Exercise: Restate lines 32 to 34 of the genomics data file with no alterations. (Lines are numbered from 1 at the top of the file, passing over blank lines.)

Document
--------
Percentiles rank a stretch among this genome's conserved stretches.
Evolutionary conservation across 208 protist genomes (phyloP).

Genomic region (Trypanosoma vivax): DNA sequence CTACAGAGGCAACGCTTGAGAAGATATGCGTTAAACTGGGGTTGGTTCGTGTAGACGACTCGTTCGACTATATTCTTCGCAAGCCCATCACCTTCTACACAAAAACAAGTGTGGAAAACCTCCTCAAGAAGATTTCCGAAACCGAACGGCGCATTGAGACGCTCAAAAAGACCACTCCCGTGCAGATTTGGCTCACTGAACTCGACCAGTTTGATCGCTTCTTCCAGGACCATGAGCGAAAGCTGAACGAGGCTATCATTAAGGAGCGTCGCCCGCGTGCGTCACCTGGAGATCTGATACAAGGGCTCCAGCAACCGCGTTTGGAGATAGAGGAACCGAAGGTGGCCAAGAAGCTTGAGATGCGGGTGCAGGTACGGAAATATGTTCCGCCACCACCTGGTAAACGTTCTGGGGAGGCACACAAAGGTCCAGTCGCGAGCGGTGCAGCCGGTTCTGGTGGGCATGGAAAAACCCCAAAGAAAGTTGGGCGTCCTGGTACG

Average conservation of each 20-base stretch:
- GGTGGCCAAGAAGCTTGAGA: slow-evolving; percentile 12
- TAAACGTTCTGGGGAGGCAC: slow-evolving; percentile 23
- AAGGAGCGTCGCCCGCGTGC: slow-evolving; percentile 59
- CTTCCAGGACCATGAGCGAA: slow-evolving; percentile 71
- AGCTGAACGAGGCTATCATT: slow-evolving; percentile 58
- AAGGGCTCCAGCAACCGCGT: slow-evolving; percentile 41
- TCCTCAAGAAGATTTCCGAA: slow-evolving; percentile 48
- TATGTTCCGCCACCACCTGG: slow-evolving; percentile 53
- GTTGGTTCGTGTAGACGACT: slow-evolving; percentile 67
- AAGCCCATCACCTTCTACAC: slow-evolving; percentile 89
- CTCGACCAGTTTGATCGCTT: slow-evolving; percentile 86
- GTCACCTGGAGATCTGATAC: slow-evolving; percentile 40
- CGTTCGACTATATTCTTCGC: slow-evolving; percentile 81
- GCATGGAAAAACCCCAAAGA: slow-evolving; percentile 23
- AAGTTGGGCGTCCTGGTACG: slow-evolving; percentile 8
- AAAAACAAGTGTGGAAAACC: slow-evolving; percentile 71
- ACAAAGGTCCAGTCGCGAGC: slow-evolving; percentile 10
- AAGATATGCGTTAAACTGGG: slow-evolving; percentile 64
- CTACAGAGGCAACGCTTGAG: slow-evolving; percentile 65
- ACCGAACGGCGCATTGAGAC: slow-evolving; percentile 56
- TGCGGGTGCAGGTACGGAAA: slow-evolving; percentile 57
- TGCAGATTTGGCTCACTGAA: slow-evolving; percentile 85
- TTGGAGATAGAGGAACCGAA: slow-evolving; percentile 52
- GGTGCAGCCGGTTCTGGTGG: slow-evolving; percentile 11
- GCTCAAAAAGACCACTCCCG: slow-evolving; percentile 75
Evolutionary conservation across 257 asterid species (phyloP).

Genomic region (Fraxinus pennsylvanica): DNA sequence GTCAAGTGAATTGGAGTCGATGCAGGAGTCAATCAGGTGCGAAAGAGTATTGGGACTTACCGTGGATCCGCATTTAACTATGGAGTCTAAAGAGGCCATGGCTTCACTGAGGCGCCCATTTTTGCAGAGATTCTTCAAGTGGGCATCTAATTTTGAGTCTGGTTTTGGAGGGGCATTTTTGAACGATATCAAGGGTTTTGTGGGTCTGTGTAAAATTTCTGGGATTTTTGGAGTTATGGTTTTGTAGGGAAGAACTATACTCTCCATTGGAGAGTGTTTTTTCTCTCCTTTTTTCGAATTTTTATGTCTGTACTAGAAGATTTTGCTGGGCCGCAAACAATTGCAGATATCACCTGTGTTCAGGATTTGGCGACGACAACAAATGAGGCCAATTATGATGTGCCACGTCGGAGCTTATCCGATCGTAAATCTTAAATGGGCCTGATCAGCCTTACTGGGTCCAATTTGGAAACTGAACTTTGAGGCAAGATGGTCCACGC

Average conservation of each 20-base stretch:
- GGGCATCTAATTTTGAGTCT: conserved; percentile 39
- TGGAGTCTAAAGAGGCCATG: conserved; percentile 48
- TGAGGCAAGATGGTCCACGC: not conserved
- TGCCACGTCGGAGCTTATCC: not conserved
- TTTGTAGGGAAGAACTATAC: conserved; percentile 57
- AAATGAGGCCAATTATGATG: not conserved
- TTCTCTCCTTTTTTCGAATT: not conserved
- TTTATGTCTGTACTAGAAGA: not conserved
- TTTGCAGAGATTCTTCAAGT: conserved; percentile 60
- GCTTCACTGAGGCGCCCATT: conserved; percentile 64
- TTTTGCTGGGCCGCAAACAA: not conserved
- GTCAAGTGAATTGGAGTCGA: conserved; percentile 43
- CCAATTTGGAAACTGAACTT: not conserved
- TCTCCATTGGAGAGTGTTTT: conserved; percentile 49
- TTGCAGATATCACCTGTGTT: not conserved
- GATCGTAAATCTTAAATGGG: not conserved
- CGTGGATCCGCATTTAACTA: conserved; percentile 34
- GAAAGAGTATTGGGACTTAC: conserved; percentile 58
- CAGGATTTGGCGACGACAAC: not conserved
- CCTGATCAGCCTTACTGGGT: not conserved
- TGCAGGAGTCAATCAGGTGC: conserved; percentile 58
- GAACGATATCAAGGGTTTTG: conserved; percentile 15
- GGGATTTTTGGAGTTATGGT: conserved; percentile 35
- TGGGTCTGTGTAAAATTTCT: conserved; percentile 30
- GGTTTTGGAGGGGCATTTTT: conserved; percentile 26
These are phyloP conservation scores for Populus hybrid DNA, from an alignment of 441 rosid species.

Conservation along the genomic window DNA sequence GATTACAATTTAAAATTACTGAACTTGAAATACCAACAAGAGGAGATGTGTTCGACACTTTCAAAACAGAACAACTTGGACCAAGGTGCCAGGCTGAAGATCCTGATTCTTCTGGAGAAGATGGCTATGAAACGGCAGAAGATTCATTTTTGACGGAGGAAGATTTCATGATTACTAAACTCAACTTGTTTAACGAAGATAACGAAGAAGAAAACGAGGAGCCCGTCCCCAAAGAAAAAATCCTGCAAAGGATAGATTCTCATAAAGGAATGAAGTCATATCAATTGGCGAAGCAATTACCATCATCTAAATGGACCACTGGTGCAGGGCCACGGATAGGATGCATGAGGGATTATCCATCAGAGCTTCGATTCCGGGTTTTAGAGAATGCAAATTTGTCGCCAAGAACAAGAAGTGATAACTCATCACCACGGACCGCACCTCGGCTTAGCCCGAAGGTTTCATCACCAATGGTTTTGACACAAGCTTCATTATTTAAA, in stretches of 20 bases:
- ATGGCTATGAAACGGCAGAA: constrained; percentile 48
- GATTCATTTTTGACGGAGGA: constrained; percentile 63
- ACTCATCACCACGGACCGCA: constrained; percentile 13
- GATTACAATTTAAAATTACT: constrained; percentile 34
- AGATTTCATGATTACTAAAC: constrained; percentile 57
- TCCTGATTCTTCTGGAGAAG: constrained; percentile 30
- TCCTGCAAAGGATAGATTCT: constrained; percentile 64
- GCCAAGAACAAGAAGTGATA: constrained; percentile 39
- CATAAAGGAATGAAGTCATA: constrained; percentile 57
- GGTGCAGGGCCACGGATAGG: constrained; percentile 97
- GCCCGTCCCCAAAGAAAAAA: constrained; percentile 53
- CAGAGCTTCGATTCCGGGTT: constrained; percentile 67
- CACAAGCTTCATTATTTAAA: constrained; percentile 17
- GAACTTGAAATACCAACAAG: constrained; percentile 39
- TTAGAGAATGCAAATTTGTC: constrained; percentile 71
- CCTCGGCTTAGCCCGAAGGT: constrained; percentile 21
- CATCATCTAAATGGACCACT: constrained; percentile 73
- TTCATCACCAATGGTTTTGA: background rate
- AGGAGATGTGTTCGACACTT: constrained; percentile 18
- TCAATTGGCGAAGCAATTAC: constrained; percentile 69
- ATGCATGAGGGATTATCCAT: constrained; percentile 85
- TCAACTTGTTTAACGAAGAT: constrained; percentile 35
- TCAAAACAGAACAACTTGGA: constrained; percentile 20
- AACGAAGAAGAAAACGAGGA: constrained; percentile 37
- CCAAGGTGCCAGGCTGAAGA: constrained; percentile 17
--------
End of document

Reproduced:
Average conservation of each 20-base stretch:
- GGGCATCTAATTTTGAGTCT: conserved; percentile 39
- TGGAGTCTAAAGAGGCCATG: conserved; percentile 48